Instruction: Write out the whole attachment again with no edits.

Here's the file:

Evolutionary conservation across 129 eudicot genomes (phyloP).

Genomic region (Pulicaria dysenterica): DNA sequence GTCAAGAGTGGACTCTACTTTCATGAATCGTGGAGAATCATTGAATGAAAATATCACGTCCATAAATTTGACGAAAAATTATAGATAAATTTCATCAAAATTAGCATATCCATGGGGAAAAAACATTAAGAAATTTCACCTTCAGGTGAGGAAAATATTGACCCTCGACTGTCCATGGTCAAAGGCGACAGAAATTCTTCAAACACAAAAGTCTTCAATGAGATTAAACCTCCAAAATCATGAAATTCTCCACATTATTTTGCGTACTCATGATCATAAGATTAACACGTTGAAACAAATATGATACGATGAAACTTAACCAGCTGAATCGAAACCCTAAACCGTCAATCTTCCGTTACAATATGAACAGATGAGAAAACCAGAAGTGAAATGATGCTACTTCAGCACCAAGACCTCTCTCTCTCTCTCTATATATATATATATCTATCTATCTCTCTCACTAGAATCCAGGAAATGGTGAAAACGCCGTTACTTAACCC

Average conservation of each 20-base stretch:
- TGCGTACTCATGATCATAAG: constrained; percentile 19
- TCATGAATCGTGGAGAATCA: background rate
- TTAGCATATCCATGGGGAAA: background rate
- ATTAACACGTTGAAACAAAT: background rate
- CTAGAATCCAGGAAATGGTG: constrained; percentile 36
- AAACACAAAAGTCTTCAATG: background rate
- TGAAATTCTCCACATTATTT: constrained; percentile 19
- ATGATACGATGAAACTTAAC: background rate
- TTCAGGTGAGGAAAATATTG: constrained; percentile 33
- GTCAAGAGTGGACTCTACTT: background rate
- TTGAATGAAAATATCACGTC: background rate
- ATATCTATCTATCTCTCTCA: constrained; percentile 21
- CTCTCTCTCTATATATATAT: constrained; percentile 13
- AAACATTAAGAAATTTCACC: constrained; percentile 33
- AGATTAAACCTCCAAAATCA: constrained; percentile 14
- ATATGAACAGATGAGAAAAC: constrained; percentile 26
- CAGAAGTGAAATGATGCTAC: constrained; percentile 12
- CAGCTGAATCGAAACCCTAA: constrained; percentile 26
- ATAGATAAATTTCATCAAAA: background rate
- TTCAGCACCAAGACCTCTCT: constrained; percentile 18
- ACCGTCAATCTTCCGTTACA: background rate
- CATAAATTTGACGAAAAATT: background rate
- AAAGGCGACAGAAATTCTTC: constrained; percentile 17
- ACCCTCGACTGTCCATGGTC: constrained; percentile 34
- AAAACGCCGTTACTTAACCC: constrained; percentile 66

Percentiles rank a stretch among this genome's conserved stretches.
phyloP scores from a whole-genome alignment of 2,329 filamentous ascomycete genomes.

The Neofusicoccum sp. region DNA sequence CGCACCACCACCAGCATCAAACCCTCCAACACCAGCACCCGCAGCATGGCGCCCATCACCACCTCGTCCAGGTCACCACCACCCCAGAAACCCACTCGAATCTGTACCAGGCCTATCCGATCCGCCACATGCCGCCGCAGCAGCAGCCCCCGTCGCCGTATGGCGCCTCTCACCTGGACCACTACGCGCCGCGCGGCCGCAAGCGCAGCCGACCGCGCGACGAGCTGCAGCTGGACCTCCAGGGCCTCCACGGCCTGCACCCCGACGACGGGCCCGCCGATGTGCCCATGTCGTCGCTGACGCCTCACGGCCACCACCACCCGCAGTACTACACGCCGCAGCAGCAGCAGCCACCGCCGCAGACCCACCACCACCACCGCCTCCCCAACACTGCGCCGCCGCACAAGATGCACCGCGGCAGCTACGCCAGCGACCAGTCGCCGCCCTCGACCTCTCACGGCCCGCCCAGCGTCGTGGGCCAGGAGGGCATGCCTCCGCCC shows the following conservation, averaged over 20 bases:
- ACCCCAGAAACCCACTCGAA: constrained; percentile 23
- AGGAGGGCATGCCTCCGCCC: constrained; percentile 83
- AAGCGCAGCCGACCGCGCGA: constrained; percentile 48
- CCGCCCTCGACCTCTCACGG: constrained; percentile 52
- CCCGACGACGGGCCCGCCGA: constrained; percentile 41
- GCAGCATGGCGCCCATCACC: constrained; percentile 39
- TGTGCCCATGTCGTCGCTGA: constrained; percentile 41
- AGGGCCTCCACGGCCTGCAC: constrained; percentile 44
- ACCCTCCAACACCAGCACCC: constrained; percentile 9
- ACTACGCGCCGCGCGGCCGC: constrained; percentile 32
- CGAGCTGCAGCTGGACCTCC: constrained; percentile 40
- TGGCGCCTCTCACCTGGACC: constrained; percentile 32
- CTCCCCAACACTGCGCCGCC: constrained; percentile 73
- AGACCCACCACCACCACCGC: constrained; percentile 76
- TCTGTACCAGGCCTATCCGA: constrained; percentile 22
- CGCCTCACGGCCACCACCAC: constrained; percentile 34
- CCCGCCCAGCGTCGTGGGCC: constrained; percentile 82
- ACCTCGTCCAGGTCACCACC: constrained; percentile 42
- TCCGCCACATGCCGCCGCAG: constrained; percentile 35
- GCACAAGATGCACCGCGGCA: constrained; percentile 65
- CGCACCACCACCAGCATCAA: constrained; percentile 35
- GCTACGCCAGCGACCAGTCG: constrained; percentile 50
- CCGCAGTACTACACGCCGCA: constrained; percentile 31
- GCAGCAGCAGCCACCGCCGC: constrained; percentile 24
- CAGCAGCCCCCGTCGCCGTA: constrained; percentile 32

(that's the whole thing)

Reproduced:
Evolutionary conservation across 129 eudicot genomes (phyloP).

Genomic region (Pulicaria dysenterica): DNA sequence GTCAAGAGTGGACTCTACTTTCATGAATCGTGGAGAATCATTGAATGAAAATATCACGTCCATAAATTTGACGAAAAATTATAGATAAATTTCATCAAAATTAGCATATCCATGGGGAAAAAACATTAAGAAATTTCACCTTCAGGTGAGGAAAATATTGACCCTCGACTGTCCATGGTCAAAGGCGACAGAAATTCTTCAAACACAAAAGTCTTCAATGAGATTAAACCTCCAAAATCATGAAATTCTCCACATTATTTTGCGTACTCATGATCATAAGATTAACACGTTGAAACAAATATGATACGATGAAACTTAACCAGCTGAATCGAAACCCTAAACCGTCAATCTTCCGTTACAATATGAACAGATGAGAAAACCAGAAGTGAAATGATGCTACTTCAGCACCAAGACCTCTCTCTCTCTCTCTATATATATATATATCTATCTATCTCTCTCACTAGAATCCAGGAAATGGTGAAAACGCCGTTACTTAACCC

Average conservation of each 20-base stretch:
- TGCGTACTCATGATCATAAG: constrained; percentile 19
- TCATGAATCGTGGAGAATCA: background rate
- TTAGCATATCCATGGGGAAA: background rate
- ATTAACACGTTGAAACAAAT: background rate
- CTAGAATCCAGGAAATGGTG: constrained; percentile 36
- AAACACAAAAGTCTTCAATG: background rate
- TGAAATTCTCCACATTATTT: constrained; percentile 19
- ATGATACGATGAAACTTAAC: background rate
- TTCAGGTGAGGAAAATATTG: constrained; percentile 33
- GTCAAGAGTGGACTCTACTT: background rate
- TTGAATGAAAATATCACGTC: background rate
- ATATCTATCTATCTCTCTCA: constrained; percentile 21
- CTCTCTCTCTATATATATAT: constrained; percentile 13
- AAACATTAAGAAATTTCACC: constrained; percentile 33
- AGATTAAACCTCCAAAATCA: constrained; percentile 14
- ATATGAACAGATGAGAAAAC: constrained; percentile 26
- CAGAAGTGAAATGATGCTAC: constrained; percentile 12
- CAGCTGAATCGAAACCCTAA: constrained; percentile 26
- ATAGATAAATTTCATCAAAA: background rate
- TTCAGCACCAAGACCTCTCT: constrained; percentile 18
- ACCGTCAATCTTCCGTTACA: background rate
- CATAAATTTGACGAAAAATT: background rate
- AAAGGCGACAGAAATTCTTC: constrained; percentile 17
- ACCCTCGACTGTCCATGGTC: constrained; percentile 34
- AAAACGCCGTTACTTAACCC: constrained; percentile 66

Percentiles rank a stretch among this genome's conserved stretches.
phyloP scores from a whole-genome alignment of 2,329 filamentous ascomycete genomes.

The Neofusicoccum sp. region DNA sequence CGCACCACCACCAGCATCAAACCCTCCAACACCAGCACCCGCAGCATGGCGCCCATCACCACCTCGTCCAGGTCACCACCACCCCAGAAACCCACTCGAATCTGTACCAGGCCTATCCGATCCGCCACATGCCGCCGCAGCAGCAGCCCCCGTCGCCGTATGGCGCCTCTCACCTGGACCACTACGCGCCGCGCGGCCGCAAGCGCAGCCGACCGCGCGACGAGCTGCAGCTGGACCTCCAGGGCCTCCACGGCCTGCACCCCGACGACGGGCCCGCCGATGTGCCCATGTCGTCGCTGACGCCTCACGGCCACCACCACCCGCAGTACTACACGCCGCAGCAGCAGCAGCCACCGCCGCAGACCCACCACCACCACCGCCTCCCCAACACTGCGCCGCCGCACAAGATGCACCGCGGCAGCTACGCCAGCGACCAGTCGCCGCCCTCGACCTCTCACGGCCCGCCCAGCGTCGTGGGCCAGGAGGGCATGCCTCCGCCC shows the following conservation, averaged over 20 bases:
- ACCCCAGAAACCCACTCGAA: constrained; percentile 23
- AGGAGGGCATGCCTCCGCCC: constrained; percentile 83
- AAGCGCAGCCGACCGCGCGA: constrained; percentile 48
- CCGCCCTCGACCTCTCACGG: constrained; percentile 52
- CCCGACGACGGGCCCGCCGA: constrained; percentile 41
- GCAGCATGGCGCCCATCACC: constrained; percentile 39
- TGTGCCCATGTCGTCGCTGA: constrained; percentile 41
- AGGGCCTCCACGGCCTGCAC: constrained; percentile 44
- ACCCTCCAACACCAGCACCC: constrained; percentile 9
- ACTACGCGCCGCGCGGCCGC: constrained; percentile 32
- CGAGCTGCAGCTGGACCTCC: constrained; percentile 40
- TGGCGCCTCTCACCTGGACC: constrained; percentile 32
- CTCCCCAACACTGCGCCGCC: constrained; percentile 73
- AGACCCACCACCACCACCGC: constrained; percentile 76
- TCTGTACCAGGCCTATCCGA: constrained; percentile 22
- CGCCTCACGGCCACCACCAC: constrained; percentile 34
- CCCGCCCAGCGTCGTGGGCC: constrained; percentile 82
- ACCTCGTCCAGGTCACCACC: constrained; percentile 42
- TCCGCCACATGCCGCCGCAG: constrained; percentile 35
- GCACAAGATGCACCGCGGCA: constrained; percentile 65
- CGCACCACCACCAGCATCAA: constrained; percentile 35
- GCTACGCCAGCGACCAGTCG: constrained; percentile 50
- CCGCAGTACTACACGCCGCA: constrained; percentile 31
- GCAGCAGCAGCCACCGCCGC: constrained; percentile 24
- CAGCAGCCCCCGTCGCCGTA: constrained; percentile 32